See a Child Differently and You’ll See a Different Child

See a Child Differently and You’ll See a Different Child

This was originally an article in the Self-Reg Parenting Magazine Vol 1 Issue 2.

Take a look at this picture and tell me whether there’s something in the duck’s bill:

Now take a look at this picture and tell me whether there is something in the rabbit’s mouth:

This phenomenon is called an “aspect-shift,” and it applies just as much to how we see kids as to how we see ambiguous visuals.

I can paint you a verbal picture of a child who is resisting working on a math problem. He comes up with a million excuses why he can’t do it, or gives up at the slightest hurdle, and all you see is a child who’s too lazy or unmotivated to work at math. But once you understand the Self-Reg distinction between lazy and limbic, and how, when a child’s “limbic brakes” are triggered they block his ability to concentrate, you’ll see a completely different child before your eyes.

But there’s one big difference between the two examples. In the case of the duck-rabbit, all that’s involved here is where you focus your gaze. But in the case of the child, the second you see a different child, everything about how you engage with that child changes in a split second.

Instead of being frustrated or annoyed, you see before you a child who is over-stressed. Questions suddenly occur to you that you would never have thought of when you saw him as lazy. For example:

  • Why did this problem or task over-stress him?
  • Was he overstressed to begin with, and if so, why?
  • What can you do to reduce his overall stress load?
  • What can you do to reduce the cognitive stress of the math problem?
  • What can you do to help him restore so that he has both the energy and the desire to tackle the problem again?

But there’s an even bigger difference between the two examples. In the case of the child, the second you see him differently everything about your body language changes. Your facial expression, eye gaze, tone of voice, gestures, posture all soften as a result of your aspect-shift. And the child picks up on all this: especially a child who has “gone Red Brain.” In an instant, he doesn’t just mirror but actually shares your calmness.

What’s involved here isn’t just a shift in how you perceive a child’s behaviour. A child responds intuitively to the change that he senses in you. This is the reason why, when you see a child differently, you quite literally see a different child.

By | 2019-02-11T17:24:22+00:00 February 5th, 2019|

6 Comments

  1. Riley Wood February 6, 2019 at 5:56 am - Reply

    I am so impressed with Shanker’s knowledge. He has opened my eyes as an educator to look at the WHY behind behaviors and understand them instead of manage them. When I was a first year teacher, I managed behaviors. When a student was walking around the classroom (trying to SR) I was scolding them to sit and listen. I didn’t understand why they were doing this? I caused more stress for myself and more stress for the student. How was that student ever supposed to learn when they were trying to manage their own tension and energy and have me add more stress by trying to control their behaviors?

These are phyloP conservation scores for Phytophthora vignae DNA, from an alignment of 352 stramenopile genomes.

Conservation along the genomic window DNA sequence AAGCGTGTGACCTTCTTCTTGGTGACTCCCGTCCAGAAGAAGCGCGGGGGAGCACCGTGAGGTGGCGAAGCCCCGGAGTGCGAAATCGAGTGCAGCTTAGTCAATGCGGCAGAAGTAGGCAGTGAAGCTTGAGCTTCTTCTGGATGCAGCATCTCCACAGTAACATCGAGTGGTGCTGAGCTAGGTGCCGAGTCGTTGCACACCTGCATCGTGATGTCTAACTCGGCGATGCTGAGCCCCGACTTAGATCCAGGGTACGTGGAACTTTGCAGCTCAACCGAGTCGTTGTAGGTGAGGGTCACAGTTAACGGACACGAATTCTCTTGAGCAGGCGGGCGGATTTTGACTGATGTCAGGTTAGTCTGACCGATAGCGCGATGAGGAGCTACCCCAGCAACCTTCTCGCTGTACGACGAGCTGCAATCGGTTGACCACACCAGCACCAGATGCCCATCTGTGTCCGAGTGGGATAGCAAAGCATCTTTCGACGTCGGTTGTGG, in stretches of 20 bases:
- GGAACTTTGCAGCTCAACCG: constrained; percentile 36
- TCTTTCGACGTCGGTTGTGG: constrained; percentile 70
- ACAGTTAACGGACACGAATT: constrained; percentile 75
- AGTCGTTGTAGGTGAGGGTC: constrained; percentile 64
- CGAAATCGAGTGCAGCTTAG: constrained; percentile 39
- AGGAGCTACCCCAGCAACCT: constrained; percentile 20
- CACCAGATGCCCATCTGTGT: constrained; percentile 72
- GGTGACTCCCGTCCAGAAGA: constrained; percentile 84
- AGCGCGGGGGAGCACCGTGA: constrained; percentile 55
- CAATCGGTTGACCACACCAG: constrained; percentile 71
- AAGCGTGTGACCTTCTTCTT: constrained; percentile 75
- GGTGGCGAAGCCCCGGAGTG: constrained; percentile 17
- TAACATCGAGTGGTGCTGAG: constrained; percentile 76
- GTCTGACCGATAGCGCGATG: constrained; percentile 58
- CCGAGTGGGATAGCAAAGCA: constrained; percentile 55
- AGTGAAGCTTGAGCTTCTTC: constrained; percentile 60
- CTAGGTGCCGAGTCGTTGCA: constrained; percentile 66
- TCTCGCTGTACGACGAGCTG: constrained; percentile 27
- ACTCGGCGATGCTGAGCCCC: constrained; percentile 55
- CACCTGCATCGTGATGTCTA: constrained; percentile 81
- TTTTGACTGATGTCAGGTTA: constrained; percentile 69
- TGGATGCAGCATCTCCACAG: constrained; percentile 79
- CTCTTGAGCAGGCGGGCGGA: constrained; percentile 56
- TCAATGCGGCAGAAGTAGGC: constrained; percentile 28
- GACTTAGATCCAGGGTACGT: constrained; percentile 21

It breaks my heart as an educator that we learn all about reading comprehension methods, and how to write lesson plans in school, but don’t learn about this. As Shanker says,”In the case of the child, the second you see him differently everything about your body language changes. Your facial expression, eye gaze, tone of voice, gestures, posture all soften as a result of your aspect-shift. And the child picks up on all this: especially a child who has “gone Red Brain.” In an instant, he doesn’t just mirror but actually shares your calmness.” Understanding students will increase their ability to learn and your ability to teach. If we can understand students, shift how we see each one, and understand their behaviors, we can help them learn and create a better learning place for all.

    • Stuart Shanker February 15, 2019 at 11:46 am - Reply

      Message to Riley from all her students: THANKYOU!

  2. Favourite Links | Rousseau's ELP 1 February 6, 2019 at 9:26 am - Reply

    […] See A Child Differently And You See A Different Child – Some great food for thought in this recent blog post by Stuart Shanker. Definitely worth the read! […]

  3. Michelle Mayne February 10, 2019 at 5:31 pm - Reply

    This topic resonates with me – as an educator – but more so as a mom. I have three year old twin sons. They are literally an experiment in aspect shifts. They are polar opposites, and play off of each other. Most days I am aware of it, some days I feel too tired to assess their stress, and other days, I (internally) battle with their teachers because I see that my one son who is confident and curious, and sometimes downright annoying is being labelled resistant and challenging. Through words, criticism, and body language he is compared to his brother. While I know there are simple solutions for building their independence and autonomy from one another (working on some of those things), I am left thinking about this very formative time to shape and encourage their self-regulation, with this added complexity. I’m a twin myself, and know what this feels like. I’m left with two questions. 1) How do I shift what seems like a sustained aspect of my son (by myself, by his teachers) and 2) maybe part of the solution, How do I know what his stress language/currency is?

    • Stuart Shanker February 15, 2019 at 11:44 am - Reply

      Michelle, I hope it’s ok with you if we start using “Twins: An experiment in aspect shifts.” What a terrific line!

  4. […] See A Child Differently And You See A Different Child – Some great food for thought in this recent blog post by Stuart Shanker. Definitely worth the read! […]

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